A business pioneer once wrote that "Every private citizen has a public responsibility". For Americans searching for ways to serve their communities and become civically engaged, the sky is the limit. They may choose from a myriad of organizations, government-sponsored or otherwise, that tackle issues of public concern through independent initiatives. The advocacy, grant-making and civil organizations industry consists of four different branches: 1) professional, business, political, labor and similar organizations; 2) social advocacy associations; 3) civic and social associations, including fundraising organizations; and 4) grant-making and giving services. These organizations run the gamut of political ideologies and human activity from soup kitchens and child care centers to the scouts and little leagues. They are referred to as "non profit" organizations since they cannot be classified as business or government. Numerous contributors, including private entities, fund the operations of the advocacy, grant making, and civic organizations. The industry has witnessed a significant increase in donors, due in part to favorable tax treatment of donations. The internet (online databases, interactive websites and email) has enhanced these organizations' ability to inform the public about the causes they advocate and to successfully engage in fundraising.
What follows is an outline of some of the key aforementioned national organizations which continue to shape the American socio-political and economic landscape:
1. Professional organizations
Also dubbed professional bodies or professional associations, professional organizations are typically non-profit societies with a self-governing mandate to further and protect the interests of both society and of members of a specific profession. Professional organizations are charged with licensing practitioners such as accountants and lawyers. An example of a professional organization is the health professionals' association. Individuals who join professional organizations may write-off their membership fees as a business expense.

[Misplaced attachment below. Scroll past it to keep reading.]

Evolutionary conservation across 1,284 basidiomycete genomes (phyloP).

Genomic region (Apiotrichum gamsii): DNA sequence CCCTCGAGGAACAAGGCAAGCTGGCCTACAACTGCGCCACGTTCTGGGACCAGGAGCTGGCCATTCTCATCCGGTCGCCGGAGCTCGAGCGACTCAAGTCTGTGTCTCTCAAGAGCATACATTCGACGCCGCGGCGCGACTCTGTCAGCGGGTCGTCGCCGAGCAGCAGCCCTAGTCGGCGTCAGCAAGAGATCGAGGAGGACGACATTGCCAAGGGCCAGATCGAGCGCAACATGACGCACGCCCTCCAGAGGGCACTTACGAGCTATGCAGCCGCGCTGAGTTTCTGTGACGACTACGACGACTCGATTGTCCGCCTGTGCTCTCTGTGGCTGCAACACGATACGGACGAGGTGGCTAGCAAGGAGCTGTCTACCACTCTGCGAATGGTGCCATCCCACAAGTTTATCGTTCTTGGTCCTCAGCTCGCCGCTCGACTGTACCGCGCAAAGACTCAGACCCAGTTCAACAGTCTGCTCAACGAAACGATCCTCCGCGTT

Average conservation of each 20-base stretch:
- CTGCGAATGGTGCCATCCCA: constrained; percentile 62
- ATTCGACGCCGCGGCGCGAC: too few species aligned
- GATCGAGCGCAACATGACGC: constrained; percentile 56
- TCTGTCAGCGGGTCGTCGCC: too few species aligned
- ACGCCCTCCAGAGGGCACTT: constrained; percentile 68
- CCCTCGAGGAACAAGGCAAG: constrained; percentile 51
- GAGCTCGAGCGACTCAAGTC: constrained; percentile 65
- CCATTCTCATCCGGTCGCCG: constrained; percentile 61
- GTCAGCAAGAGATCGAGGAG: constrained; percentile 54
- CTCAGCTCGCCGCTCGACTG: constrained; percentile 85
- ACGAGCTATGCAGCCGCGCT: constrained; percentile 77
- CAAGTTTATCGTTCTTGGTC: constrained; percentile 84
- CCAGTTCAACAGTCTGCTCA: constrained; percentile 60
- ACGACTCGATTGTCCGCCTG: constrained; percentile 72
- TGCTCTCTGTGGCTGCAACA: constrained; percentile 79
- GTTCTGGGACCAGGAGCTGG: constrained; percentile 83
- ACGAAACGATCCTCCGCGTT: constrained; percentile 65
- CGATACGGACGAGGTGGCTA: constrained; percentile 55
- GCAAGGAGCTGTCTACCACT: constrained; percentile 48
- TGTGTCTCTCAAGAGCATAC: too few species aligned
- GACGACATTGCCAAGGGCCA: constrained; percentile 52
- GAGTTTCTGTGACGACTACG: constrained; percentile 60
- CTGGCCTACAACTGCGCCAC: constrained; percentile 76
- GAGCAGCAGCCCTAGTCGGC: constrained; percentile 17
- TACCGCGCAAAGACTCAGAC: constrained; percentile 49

2. Labor unions
Workers in a host of different industries are oftentimes represented by labor unions, which are legally-authorized to do so. Labor unions promote the interests of their members by engaging in collective bargaining with the latter's employer. They negotiate on behalf of the members in disputes involving benefits, wages, and working conditions and prevent management from breaching contractual provisions. Modern-day labor unions are most visible in the public sector, where they represent teachers and police officers. The majority of labor unions in the U.S. adhere to the AFL-CIO or Change to Win Federation, two prominent umbrella organizations. The AFL-CIO and the Change to Win Federation are actively involved in politics and support laws and policies that protect American workers. The AFL-CIO focuses in particular on the global trade agenda.
3. Political organizations
These associations advance the interests of local, state, and national parties, as well as those of the candidates they endorse for public office. Political organizations include political action committees or PACs, which undertake fundraising for individual political candidates or a political party. Many other organizations fall under the 'political organizations' category, including sports associations that manage and regulate sports (at the professional and amateur levels), athletic leagues, and conferences. Political organizations also encompass tenant associations, property owners' associations, as well as homeowners' and condominium associations.
4. Civic and social associations
The U.S. Census Bureau lists more than 45 types of civic and social associations. These organizations are devoted to a specific mission and promote fraternity amongst members sharing similar interests and dedicated to the same goal. Civic and social associations enrich the nation's social fabric, and they do so by relying on financial contributions from their members and the public and on services provided by volunteers and paid staff. Some of the popular civic and social associations include the following:
· alumni clubs
· book discussion clubs
· classic car clubs
· ethnic associations
· fraternal associations or lodges
· garden clubs
· historical clubs
· parent-teachers' associations
· poetry clubs
· retirement associations
· senior citizens' associations
· students' unions
· women's auxiliaries
· youth civic clubs.